REFUGEES

1. Introduction : There are several aspects of refugees that are extremely important to both India as a country and the refugees themselves in terms of law enforcement. In light of the country's current security position, a purely humanitarian concern such as "refugees" has become touched by national security considerations, particularly as a result of the acts of some of the country's neighbors in this respect. While the Indian Constitution defines law and order as a state subject, the Union government is entirely responsible for foreign affairs and international borders. As a result, a number of authorities, both at the state levels, have been tasked with dealing with refugee issues related to law enforcement. Furthermore, because the burden of the refugee crisis is borne to a greater extent, if not entirely, by the State administration, all rules affecting refugees are set by the Union government. Immigration officials at land checkpoints, international airports, and seaports, as well as a host of state police officers, are all involved in law enforcement that impacts refugees in some way. As the term security implies, all of the aforementioned sorts of employees have the onerous task of safeguarding the country's national and internal security as their first and primary obligation. They must ensure that the country's norms are followed when it comes to refugees, while also considering security concerns. It is also their job to ensure that the humanitarian aspects of refugees are not disregarded in general. Human rights problems are commonly recognized in any situation involving "refugees." These difficulties must, of course, be addressed by law enforcement officials. A complete grasp of the circumstances surrounding specific refugee situations by the responsible law enforcement agency or even a single official, from a humanitarian and human rights standpoint, would open the way for taking care of both security and humane components. Simultaneously, understanding the country's rules and how security and enforcement agents function would make it much simpler to look after refugees, whether they are government employees or not (including international agencies, NGOs, and other non-governmental organizations). 2. Meaning of the term “refugee” : The term "refugee" can refer to a person departing his country because of life-threatening situations. According to international law, refugees are persons who have been forced to flee their home country and are unable or unwilling to return due to fear of persecution because of their race, religion, ethnicity, or political beliefs. The above definition is based on the 1951 United Nations Convention on the Status of Refugees, which was expanded by the African Convention and the Cartagena Declaration in Latin America in 1984, which embraced those fleeing violence like civil war. However, refugees, undocumented or illegal migrants, and asylum seekers are sometimes used interchangeably, leading to misunderstanding. They are nothing alike. Asylum seekers, like refugees, seek shelter from persecution in another nation. However, they are not yet officially recognized as refugees and must wait for a judgment on their asylum application. While there is no universally agreed definition of migrants, Amnesty International defines migrants as "those who are neither asylum seekers nor refugees who are remaining outside their place of origin." Though refugees are compelled to flee due to violence or persuasion, migrants may choose to cross borders voluntarily in order to better their life. Unlike refugees, who are unable to return home safely, migrants are free to do so. 3. Rohingyas and statelessness : A stateless person is someone who is not regarded as a national by any state under the operation of its law, according to the 1954 UNHCR convention on the status of stateless individuals. The Rohingya refugees are a clear example of individuals who are stateless. As a consequence of their misrepresentation as foreigners, suspected Bangladeshi nationals, and poor in India, a large number of them have been and continue to be imprisoned for breaching the Foreigners Act of 1946, the Passports (Entry into India) Act of 1929, and other crimes. The Rohingya Muslims who were forcibly driven from Myanmar today reside in India and Bangladesh in terrible conditions. The military onslaught on them prompted a large number of them to flee Myanmar. Burmese Muslims, Bengali bilinguals, and Burmese speakers constitute the majority. They departed in early 1978 when the Burmese government launched a drive to search out "illegal immigrants," which was followed by the Burmese Army's repeated military invasions in the Arakan region. They are largely descendants of agricultural laborers who migrated from Bengal to the Arakan region when the border between the two countries was unclear. Due to a lack of national registration documents, they were compelled to depart since they were unable to authenticate their Burmese citizenship. They have become the world's most oppressed non-citizen minority. 4. The refugee scene in India : A quick look at the refugee situation in India can help put the complexities of law enforcement in a variety of circumstances involving refugees into proper perspective. For decades, India has been a refugee shelter. Since the time when almost the entire Zorastrian people migrated to India to avoid religious persecution in Iran. The most important point to remember is that no refugee has ever come from Indian soil, with the exception of transboundary migration following the country's partition in 1947. On the other hand, it has always been a welcoming country, expanding its multi-cultural and multi-ethnic fabric in the process. India has welcomed refugees from all religions and groups, in keeping with its secular policy. It is important to note that India has welcomed refugees not only from its neighbors but also from far away nations such as Afghanistan, Iran, Iraq, Somalia, Sudan, and Uganda since its independence. 5. Laws Governing Refugees in India: The 1951 UN Refugee Convention and its 1967 Protocol on Refugee Status are not signed by India. One or both of the instruments have been signed by 149 countries. The 1951 UN Convention on Refugees establishes the principle of non-refoulment, which declares that a refugee should not be returned to a country where they face a significant risk of death. This is now considered an international customary law standard. All foreign nationals in India, including refugees, asylum seekers, and stateless people, are governed under the Foreigners Act 1946, the Registration of Foreigners Act 1939, the Passport Act 1920, and the Citizenship Act 1955. The Foreigners Act 1946, the Registration of Foreigners Act, 1939, the Passport Act 1920, and the Citizenship Act 1955 control all foreign nationals in India, including refugees, asylum seekers, and stateless individuals. The Passport Act of 1920 makes it essential for everyone entering India by water, land, or air to have a passport, and it also makes it illegal for anyone who does not have one to enter. Trespassers may face a sentence of up to five years in jail or a fine of up to Rs 50,000. The Foreigners Act of 1946, on the other hand, provides that if a person's nationality is not obvious, it is up to that individual to prove whether or not they are a foreigner. The Act empowers the Indian government to hold a person until they are deported back to their home country. Another example is the Citizenship (Amendment) Act of 2019. This Act, which has been widely criticized, aims to make it easier for Hindu, Sikh, Buddhist, Jain, Parsi, and Christian migrants from Afghanistan, Pakistan, and Bangladesh who sought refuge in India on or before December 31, 2014, due to religious persecution or fear of persecution to obtain citizenship. 6. Refugees and the Constitution All citizens of India are guaranteed certain rights under the Indian Constitution. Foreigners or those who are not Indian nationals are referred to as "aliens" in the Constitution, notwithstanding the absence of the word "refugee." As a result, those seeking refuge in India have been accorded some essential rights. Article 14 of the Constitution guarantees these rights, stating that the state cannot deny any individual inside Indian territory equality before the law or equal protection under the law. Another right is Article 21, which states that no one's life or personal liberty may be taken away without following proper legal procedures. In the decisions of Louis De Raedt v Union of India and State of Arunachal Pradesh v Khudiram Chakma, the Supreme Court of India enlarged this right to encompass foreigners. This right, which is universally applicable to both citizens and immigrants, also includes the right to a fair trial. Articles 245 and 246 allow the central government the authority to enact legislation concerning topics that roughly fall under the headings of foreigners, aliens, and immigrants. In India, the legal framework for protecting refugees has often been characterized by a jumble of administrative whims and judicial declarations of constitutional rights. The Indian Constitution establishes a number of fundamental rights that are constantly expanded by the Indian court system. The Supreme Court of India's decision in National Human Rights Commission v State of Arunachal Pradesh, which prevented the forceful deportation of Chakma refugees from the state, is a notable example of this logic. The court further ordered the state government to ensure that all Chakma people residing in the state have their lives and personal rights respected. Inconsistencies and arbitrary government practices, which are driven more by political than legal imperatives, have repeatedly hampered access to fundamental rights and institutions. 7. Problems faced by refugees in India : The legal situation of refugees is terrible due to the numerous issues they confront and the lack of appropriate legislation. Some nations have adopted refugee laws based on internationally accepted principles to safeguard their refugees. The nations that have signed the agreement have established a framework for identifying refugees and addressing their safety concerns. Despite the fact that India has not joined the convention, it protects refugees; yet, "the system for choosing refugees remains inconsistent." Because there is no universal rule for identifying refugee status in India, there is no single authority that deals with refugees. Even after so many years, there are several flaws in the procedure for dealing with refugee policy. This is due to the government's failure to pass a refugee statute. The legal situation of refugees is terrible due to the numerous issues they confront and the lack of appropriate legislation. 8. Need for the Refugee Law : India is one of the most prominent refugee-receiving nations in the world. The Indian government has done a good job with a few refugee settlements, but it has yet to draught comprehensive refugee legislation. Official practices regarding refugees and asylum seekers are uneven and arbitrary since there are no clearly defined statutory standards. The 1946 Foreigners Act highlights the chaotic nature of Indian refugee law and practice. There is no national refugee legislation in India that can establish refugees' rights and monitor their treatment. As a result, different refugee settlements have received varying degrees of security. This was reflected in the Citizenship (Amendment) Bill of 2016. In principle, India looks to be committed to refugee protection, but in fact, she treats different communities differently. Neither the 1951 United Nations Convention Relating to the Status of Refugees nor the 1967 Protocol have been signed by India. Many have said that India's unwillingness to ratify the agreement was due to the fact that it was too Eurocentric. Nonetheless, India has recognized refugees' right to non-refoulment and has maintained its core commitment to refugee protection. In truth, India has signed a slew of human rights documents and is a signatory to the Universal Declaration of Human Rights (1948), the International Covenant on Civil and Political Rights (1966), and others, all of which call on India to provide refugees a right to self-determination. 9. Conclusion: Due to a lack of specific refugee law, acquiring access to organizations that protect the refugee community in India has been difficult. They have been denied basic protection and pushed farther into a perilous situation due to a lack of national legislation on refugee protection, rights, and entitlements. As a result, the refugees have grown completely dependent on the government, with little remedy against the government's frequent abuses. The Indian legal system is insufficient to address the issue of statelessness. REFERENCES : 1. https://www.factchecker.in/explained/world-refugee-day-refugee-crisis-in-india-policy-challenges-foreigners-act-1946-unhcr-756455 2. https://www.epw.in/journal/2020/23/perspectives/understanding-citizenship-and-refugees-status.html 3. https://blog.ipleaders.in/legal-status-refugees-india/ 4. https://lexlife.in/2021/06/30/a-critical-analysis-on-refugees-and-asylum-seekers-in-india/ BY:- NAVEEN TALAWAR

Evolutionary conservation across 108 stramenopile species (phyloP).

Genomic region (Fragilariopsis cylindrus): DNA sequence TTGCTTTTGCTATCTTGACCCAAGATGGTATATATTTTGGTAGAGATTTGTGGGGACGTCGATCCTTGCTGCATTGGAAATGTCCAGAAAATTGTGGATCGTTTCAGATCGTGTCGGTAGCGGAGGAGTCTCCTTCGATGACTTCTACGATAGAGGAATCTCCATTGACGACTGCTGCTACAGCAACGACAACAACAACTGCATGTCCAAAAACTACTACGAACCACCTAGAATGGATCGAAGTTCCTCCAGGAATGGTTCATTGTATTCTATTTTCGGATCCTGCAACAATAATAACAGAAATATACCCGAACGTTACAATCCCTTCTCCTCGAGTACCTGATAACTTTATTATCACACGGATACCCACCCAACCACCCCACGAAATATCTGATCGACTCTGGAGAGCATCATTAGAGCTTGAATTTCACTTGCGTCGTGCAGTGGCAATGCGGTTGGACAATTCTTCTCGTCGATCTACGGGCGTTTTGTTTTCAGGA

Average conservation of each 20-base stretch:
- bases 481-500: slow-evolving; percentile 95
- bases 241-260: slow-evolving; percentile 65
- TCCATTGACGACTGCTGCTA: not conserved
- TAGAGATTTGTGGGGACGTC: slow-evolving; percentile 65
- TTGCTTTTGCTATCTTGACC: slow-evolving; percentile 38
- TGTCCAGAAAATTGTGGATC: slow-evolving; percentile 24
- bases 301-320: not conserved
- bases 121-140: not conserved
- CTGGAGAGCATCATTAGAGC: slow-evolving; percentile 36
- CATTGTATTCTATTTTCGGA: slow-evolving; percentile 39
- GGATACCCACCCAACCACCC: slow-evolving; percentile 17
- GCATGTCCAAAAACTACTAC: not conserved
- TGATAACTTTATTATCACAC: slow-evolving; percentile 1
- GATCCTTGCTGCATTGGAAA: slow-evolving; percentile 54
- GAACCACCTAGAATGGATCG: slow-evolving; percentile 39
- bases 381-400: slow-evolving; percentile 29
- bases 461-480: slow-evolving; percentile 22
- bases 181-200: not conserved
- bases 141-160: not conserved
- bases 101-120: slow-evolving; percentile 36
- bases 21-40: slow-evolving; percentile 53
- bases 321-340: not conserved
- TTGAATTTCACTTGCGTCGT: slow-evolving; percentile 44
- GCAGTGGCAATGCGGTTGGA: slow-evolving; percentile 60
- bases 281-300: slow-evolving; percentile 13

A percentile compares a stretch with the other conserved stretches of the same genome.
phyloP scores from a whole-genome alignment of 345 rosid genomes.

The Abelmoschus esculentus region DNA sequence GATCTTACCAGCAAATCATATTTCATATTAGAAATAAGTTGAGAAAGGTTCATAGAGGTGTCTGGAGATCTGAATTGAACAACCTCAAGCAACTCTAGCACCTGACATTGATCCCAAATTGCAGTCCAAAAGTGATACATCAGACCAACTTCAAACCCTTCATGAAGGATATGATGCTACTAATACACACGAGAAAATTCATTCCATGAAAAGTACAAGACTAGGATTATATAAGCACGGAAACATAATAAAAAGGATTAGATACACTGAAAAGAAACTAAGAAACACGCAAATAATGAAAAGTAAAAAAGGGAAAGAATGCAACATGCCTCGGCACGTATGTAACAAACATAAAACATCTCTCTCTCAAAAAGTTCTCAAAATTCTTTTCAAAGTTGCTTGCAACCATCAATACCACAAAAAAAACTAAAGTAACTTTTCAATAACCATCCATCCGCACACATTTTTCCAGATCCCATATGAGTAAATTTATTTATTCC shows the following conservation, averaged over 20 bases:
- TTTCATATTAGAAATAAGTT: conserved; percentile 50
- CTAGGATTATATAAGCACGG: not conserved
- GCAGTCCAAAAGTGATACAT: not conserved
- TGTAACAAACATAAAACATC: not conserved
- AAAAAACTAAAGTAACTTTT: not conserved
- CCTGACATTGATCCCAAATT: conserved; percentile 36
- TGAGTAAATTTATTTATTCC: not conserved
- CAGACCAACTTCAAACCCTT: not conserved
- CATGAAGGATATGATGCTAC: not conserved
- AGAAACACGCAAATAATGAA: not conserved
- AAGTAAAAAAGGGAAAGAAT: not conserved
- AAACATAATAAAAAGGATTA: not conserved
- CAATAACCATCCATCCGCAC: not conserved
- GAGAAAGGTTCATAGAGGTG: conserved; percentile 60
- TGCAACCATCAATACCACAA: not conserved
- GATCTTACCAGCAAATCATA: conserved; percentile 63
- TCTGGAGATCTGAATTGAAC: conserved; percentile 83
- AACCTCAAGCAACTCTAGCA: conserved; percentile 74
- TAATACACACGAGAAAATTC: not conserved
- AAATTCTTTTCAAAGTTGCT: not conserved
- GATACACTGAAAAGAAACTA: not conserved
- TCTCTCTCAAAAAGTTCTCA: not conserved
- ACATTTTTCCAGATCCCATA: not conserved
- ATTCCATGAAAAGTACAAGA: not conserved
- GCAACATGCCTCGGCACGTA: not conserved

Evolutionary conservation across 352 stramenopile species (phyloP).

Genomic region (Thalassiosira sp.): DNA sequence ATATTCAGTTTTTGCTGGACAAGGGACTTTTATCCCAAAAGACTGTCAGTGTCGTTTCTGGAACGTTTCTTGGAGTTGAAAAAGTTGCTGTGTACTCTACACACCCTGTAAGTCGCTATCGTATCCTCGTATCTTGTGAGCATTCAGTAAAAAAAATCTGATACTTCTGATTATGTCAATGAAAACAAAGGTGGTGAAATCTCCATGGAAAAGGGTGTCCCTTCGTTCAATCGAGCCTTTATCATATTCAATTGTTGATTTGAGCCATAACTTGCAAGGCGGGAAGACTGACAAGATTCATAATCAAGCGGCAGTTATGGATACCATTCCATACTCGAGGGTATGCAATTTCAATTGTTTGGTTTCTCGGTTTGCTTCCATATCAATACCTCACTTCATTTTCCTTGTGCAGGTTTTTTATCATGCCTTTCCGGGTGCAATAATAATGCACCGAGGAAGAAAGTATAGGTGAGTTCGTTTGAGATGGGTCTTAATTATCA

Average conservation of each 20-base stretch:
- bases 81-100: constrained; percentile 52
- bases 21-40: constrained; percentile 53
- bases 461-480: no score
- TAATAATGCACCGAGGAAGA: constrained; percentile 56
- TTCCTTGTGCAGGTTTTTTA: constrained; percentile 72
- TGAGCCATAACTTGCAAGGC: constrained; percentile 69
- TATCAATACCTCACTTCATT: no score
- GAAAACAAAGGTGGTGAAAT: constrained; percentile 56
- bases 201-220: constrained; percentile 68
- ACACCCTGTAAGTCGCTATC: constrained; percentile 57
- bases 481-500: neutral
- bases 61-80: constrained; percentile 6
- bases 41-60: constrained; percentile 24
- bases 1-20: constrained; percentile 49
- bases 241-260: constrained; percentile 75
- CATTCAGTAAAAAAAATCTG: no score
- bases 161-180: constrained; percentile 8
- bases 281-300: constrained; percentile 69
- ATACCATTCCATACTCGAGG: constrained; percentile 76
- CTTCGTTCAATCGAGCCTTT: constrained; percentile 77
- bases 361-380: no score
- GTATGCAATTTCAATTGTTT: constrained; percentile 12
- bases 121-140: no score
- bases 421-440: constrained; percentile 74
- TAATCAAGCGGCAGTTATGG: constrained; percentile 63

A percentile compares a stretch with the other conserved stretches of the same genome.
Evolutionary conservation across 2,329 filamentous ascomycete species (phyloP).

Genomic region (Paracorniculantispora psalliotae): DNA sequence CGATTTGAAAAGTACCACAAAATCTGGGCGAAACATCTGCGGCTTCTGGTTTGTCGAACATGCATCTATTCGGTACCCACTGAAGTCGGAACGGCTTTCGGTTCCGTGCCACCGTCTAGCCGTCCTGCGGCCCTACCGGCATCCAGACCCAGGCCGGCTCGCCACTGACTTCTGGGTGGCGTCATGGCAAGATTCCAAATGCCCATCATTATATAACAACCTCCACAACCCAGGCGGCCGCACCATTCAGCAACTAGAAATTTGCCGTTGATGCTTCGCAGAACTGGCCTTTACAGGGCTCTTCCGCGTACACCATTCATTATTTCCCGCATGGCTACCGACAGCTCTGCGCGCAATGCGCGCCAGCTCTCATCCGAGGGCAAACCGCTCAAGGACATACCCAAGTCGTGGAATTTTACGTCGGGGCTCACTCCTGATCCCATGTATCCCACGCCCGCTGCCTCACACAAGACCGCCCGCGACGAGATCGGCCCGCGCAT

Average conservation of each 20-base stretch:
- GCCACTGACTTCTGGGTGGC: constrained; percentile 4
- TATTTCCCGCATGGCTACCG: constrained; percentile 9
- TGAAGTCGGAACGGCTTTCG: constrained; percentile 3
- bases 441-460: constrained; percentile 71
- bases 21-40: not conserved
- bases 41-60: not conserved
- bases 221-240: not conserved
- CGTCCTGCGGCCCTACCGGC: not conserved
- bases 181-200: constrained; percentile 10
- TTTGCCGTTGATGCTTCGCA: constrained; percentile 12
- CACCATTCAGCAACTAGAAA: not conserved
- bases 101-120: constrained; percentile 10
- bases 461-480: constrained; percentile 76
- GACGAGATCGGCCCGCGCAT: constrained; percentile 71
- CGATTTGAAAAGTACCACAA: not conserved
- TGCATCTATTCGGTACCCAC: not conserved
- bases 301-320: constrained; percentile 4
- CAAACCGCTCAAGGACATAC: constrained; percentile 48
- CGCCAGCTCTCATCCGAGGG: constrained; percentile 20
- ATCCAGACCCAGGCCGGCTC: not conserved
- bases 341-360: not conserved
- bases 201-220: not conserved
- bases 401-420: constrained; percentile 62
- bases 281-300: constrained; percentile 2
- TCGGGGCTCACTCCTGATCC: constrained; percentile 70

REFUGEES